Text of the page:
Independent study allows students to learn at a deeper level, connecting with materials and concepts in ways teachers rarely see. They actively seek out new information in order to apply it to their projects.

“When it comes to the learning process, there is a difference between regurgitating material for an examination and understanding the concept,” says Saniya Khan, copy editor at EdTechReview Media. “Students with independent learning opportunities often acquire WHAT-HOW-WHY components of the principles of what they are learning.”

Even if a student answers incorrectly, says Khan, they benefit from working through the thinking process and pulling from information they do know in order to come up with a solution.

“I’ve watched my students take ownership of learning,” says Sara Segar at Experiential Learning Depot. “I have observed them on the path to developing the skills required to manage life’s many projects. I’ve witnessed my students develop deep, lifelong connections to the community. The list goes on.”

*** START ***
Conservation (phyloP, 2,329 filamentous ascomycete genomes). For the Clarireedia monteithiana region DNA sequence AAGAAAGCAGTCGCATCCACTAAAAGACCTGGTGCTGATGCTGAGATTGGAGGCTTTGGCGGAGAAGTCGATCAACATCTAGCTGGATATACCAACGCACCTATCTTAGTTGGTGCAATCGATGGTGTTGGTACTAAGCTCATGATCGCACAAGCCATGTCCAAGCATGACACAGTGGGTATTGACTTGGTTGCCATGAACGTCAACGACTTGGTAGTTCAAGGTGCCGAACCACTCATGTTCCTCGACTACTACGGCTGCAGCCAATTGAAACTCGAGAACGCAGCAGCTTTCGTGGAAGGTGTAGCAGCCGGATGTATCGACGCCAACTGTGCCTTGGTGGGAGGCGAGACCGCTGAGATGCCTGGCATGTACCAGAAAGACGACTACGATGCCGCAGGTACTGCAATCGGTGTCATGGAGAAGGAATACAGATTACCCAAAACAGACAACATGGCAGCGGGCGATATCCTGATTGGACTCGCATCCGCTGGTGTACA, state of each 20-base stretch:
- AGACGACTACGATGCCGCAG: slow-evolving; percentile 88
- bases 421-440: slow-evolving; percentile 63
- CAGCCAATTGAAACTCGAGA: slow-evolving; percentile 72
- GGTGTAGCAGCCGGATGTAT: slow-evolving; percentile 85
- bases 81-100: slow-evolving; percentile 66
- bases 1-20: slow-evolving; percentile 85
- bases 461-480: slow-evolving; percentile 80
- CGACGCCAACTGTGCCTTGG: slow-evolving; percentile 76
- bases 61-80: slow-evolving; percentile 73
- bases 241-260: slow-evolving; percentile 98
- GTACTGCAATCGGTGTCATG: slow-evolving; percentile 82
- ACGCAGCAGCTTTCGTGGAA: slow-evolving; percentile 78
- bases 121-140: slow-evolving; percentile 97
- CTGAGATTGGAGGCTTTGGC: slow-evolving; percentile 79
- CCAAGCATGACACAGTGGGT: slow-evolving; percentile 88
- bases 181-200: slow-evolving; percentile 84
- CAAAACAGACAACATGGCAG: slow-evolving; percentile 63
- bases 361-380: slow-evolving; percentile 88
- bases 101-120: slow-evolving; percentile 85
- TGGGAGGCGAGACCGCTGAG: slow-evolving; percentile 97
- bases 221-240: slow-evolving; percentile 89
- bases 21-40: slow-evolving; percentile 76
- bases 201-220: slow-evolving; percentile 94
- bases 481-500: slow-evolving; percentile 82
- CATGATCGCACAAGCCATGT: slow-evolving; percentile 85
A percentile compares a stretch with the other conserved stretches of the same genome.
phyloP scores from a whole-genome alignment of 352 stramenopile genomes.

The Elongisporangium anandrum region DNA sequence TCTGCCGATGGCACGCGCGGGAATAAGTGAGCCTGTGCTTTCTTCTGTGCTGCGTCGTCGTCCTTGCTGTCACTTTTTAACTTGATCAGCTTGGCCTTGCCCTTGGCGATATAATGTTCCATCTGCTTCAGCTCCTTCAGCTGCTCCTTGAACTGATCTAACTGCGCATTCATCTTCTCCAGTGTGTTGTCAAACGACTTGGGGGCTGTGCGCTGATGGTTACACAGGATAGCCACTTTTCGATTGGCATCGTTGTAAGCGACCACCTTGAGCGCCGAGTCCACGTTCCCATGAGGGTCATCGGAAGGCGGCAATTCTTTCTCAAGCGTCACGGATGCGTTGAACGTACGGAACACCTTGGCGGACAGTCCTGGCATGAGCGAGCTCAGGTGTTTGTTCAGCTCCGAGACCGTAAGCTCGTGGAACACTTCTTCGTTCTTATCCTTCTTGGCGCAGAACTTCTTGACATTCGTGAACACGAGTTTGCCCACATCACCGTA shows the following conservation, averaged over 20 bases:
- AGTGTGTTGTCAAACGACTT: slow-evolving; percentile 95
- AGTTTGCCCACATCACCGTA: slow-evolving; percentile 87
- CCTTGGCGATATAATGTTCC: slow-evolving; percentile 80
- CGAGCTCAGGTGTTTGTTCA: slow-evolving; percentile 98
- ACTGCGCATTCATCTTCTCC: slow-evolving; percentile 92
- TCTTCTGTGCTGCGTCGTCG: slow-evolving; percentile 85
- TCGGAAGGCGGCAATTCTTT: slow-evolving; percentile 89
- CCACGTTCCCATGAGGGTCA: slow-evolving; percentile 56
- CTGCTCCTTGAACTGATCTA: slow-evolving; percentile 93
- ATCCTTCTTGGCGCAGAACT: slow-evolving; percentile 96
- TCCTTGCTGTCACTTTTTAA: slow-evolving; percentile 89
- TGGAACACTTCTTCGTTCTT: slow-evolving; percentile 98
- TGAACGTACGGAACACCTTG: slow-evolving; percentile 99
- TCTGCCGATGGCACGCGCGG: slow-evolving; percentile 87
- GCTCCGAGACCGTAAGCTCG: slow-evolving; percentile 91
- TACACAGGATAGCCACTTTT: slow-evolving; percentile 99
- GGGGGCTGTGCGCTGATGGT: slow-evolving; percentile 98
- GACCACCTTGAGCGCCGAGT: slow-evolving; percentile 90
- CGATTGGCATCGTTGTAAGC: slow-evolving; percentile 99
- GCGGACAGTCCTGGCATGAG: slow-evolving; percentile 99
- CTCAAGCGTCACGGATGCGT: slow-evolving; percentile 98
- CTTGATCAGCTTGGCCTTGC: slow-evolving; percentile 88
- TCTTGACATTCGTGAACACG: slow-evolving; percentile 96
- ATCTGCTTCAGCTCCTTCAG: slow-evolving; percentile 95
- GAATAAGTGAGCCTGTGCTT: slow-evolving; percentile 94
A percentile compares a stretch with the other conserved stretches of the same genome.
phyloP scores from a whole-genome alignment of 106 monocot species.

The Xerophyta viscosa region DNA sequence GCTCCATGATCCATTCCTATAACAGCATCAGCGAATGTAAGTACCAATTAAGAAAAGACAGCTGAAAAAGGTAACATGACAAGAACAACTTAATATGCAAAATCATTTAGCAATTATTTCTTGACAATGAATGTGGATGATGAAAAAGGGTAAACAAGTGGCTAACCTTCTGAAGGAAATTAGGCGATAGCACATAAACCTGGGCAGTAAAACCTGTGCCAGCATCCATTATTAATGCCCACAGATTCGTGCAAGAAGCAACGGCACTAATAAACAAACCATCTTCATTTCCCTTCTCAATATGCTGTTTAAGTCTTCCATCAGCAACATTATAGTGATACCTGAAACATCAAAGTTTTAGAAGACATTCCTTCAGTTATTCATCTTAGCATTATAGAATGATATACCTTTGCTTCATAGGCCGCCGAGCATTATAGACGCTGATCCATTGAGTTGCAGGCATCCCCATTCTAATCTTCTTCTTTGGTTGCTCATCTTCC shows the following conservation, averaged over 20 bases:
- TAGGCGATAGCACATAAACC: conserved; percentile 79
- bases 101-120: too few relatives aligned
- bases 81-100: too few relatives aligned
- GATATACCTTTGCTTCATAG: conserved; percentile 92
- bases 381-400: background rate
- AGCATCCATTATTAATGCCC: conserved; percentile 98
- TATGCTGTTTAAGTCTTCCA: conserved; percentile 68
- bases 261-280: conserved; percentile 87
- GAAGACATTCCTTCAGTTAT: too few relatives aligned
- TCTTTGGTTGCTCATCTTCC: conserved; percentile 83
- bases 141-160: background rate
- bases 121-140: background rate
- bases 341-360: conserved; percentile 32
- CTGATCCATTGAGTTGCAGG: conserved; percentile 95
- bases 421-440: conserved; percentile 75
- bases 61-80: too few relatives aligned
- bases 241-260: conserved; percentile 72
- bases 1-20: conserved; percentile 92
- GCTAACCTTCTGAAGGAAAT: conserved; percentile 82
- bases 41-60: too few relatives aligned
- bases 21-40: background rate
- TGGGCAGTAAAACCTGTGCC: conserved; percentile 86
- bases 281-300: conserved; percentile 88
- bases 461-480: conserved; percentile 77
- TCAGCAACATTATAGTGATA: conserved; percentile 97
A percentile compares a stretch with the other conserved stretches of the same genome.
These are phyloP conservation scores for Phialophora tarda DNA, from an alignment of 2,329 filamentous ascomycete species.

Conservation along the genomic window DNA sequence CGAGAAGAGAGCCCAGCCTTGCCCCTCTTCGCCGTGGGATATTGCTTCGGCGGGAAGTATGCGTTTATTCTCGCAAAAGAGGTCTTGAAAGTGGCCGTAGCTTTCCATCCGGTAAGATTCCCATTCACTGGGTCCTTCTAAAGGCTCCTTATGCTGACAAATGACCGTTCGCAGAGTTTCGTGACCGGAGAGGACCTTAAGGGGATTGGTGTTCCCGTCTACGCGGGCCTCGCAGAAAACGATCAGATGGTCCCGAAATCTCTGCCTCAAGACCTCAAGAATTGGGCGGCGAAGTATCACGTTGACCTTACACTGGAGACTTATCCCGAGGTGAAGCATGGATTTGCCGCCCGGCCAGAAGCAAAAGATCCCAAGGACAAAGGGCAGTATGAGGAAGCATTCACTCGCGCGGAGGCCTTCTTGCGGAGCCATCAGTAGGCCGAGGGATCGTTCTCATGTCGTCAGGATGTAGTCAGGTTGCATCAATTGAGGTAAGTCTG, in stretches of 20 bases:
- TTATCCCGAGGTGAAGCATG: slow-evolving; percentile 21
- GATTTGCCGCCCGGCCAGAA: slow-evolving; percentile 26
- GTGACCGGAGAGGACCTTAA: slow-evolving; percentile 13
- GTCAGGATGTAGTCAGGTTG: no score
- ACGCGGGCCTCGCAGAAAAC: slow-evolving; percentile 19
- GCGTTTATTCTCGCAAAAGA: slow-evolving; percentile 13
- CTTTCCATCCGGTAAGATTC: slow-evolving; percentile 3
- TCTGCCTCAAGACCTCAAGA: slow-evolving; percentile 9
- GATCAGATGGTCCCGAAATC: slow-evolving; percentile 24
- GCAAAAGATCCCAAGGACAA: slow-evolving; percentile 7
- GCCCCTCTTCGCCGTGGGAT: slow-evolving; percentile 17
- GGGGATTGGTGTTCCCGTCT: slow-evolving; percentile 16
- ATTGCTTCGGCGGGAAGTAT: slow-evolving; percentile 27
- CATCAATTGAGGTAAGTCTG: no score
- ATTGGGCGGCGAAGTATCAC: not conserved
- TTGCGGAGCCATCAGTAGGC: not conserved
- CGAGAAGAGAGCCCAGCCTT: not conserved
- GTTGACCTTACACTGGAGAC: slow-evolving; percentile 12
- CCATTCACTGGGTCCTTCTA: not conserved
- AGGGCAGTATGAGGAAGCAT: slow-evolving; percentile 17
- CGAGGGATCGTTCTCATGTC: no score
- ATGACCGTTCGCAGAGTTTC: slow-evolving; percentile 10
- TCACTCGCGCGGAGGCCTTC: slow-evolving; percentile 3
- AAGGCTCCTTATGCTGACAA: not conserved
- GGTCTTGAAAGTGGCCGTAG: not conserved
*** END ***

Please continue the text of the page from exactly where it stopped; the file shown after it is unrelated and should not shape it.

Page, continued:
Group of students in library, working individually; self-study concept

Students Often Don’t Have the Chance to Learn Independently

Parents are spending more time with their kids, striving to keep them safe, which means children and teens have less time to explore, pretend and do things on their own. This also applies to academia. Students don’t have many choices when it comes to what they learn and how they learn it.